April 28 -May 4
VOL 124 NO. 16
By Luke Eggleston/ SUN staff writer
SUN photo(s) Paul Finch
Franciscans reclaim north-side building, make a difference in the neighborhood
Eight years ago, the Franciscan brotherhood operating around the Assumption of the Blessed Virgin Mary Church on the north side of Syracuse was faced with a dilemma.
Dwindling enrollment had forced the closure of Assumption Academy and diminished attendance at the church had forced the religious community to reconsider its commitment to the area.
“I think our perception was that we had to make a choice as to whether we were going to heavily invest here and saying ‘Well we’re going to stay,’ or we’re going to end up closing this church,” said Father Canice Connors, OFM, Conv. “We had a radical choice to make eight years ago. It was either going to go one way or the other. We were going to say there’s not enough parishioners here to justify us staying, or we’re really going to put everything in to try and change our presence and that’s what we chose to do.”
The Franciscan Collaborative Ministries’ (FCM) determined campaign to reclaim the north side produced another victory recognized Friday, April 22 as it celebrated the opening of Saint Clare Gardens, an apartment complex in the very same structure that once reared the parish’s students. Several local officials as well as the friars, sisters and residents of the building, attended the event.
Among those in attendance were Friar Phil Kelly, OFM, Conv.; Father Justin Biase, OFM, Conv.; Syracuse Mayor Matt Driscoll; Onondaga County Executive Nicholas Pirro; Virginia Carmody (representing the office of U.S. Congressman James Walsh); Chuck Murphy (representing the office of New York State Senator John A. DeFransisco); Oswego County National Bank Vice President Jolene Haskell; Sister Patricia Schofield, OSF; and Father Canice.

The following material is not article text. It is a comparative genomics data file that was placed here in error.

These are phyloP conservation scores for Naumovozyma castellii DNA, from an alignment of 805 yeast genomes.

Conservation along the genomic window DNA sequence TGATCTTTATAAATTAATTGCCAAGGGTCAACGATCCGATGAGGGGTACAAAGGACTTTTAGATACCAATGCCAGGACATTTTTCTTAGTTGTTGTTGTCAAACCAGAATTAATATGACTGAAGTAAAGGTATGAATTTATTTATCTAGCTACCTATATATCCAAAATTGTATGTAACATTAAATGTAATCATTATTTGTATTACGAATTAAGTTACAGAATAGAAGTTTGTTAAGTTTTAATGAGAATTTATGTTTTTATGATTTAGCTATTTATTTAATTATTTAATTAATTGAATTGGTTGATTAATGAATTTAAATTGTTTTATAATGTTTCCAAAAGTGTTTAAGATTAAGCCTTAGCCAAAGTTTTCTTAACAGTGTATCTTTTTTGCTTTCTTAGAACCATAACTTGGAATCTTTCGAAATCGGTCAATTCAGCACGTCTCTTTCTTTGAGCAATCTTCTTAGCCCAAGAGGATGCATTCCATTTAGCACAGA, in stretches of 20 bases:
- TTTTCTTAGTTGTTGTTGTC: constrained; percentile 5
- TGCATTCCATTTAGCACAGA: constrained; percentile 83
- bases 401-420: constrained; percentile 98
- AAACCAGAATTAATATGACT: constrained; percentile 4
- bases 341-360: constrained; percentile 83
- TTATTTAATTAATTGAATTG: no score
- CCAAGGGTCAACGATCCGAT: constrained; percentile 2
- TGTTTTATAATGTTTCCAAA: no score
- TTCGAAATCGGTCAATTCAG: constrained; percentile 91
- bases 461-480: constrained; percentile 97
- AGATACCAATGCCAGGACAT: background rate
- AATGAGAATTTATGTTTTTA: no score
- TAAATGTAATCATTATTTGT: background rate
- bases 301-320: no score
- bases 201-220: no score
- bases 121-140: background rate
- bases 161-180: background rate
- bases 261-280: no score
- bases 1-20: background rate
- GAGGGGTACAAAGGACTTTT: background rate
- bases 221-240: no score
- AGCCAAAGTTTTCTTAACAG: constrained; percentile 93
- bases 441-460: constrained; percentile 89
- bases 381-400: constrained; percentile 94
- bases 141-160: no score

With Friar Kelly acting as master of ceremonies, each dignitary spoke in turn, praising FCM for its endeavors on the north side and at Saint Clare Gardens in particular.
The neighborhood surrounding the building (previously called Academy Courts Apartments) had fallen into disrepair as drug dealers and addicts had begun to assert themselves, according to the residents and friars.
“[It was] a war zone,” said resident Darrell Caldwell, adding that non-residents from the surrounding neighborhood were given free reign within the building.
Caldwell had moved into the building while it was still under previous management.
“People who didn’t live in the building were just coming in and trashing it. You know, they were just in and out selling drugs and causing chaos for the people who live here and pay rent here,” he said. “Now it’s a drug free zone. You don’t even see them out there anymore.”
The Franciscans installed newer, brighter lights on the building’s façade and replaced its outdated locks with a new electronic-key system. They also placed security cameras throughout the building. Friar Phil said that any problem can be traced to its source efficiently and since FCM took over, there has been only one problem.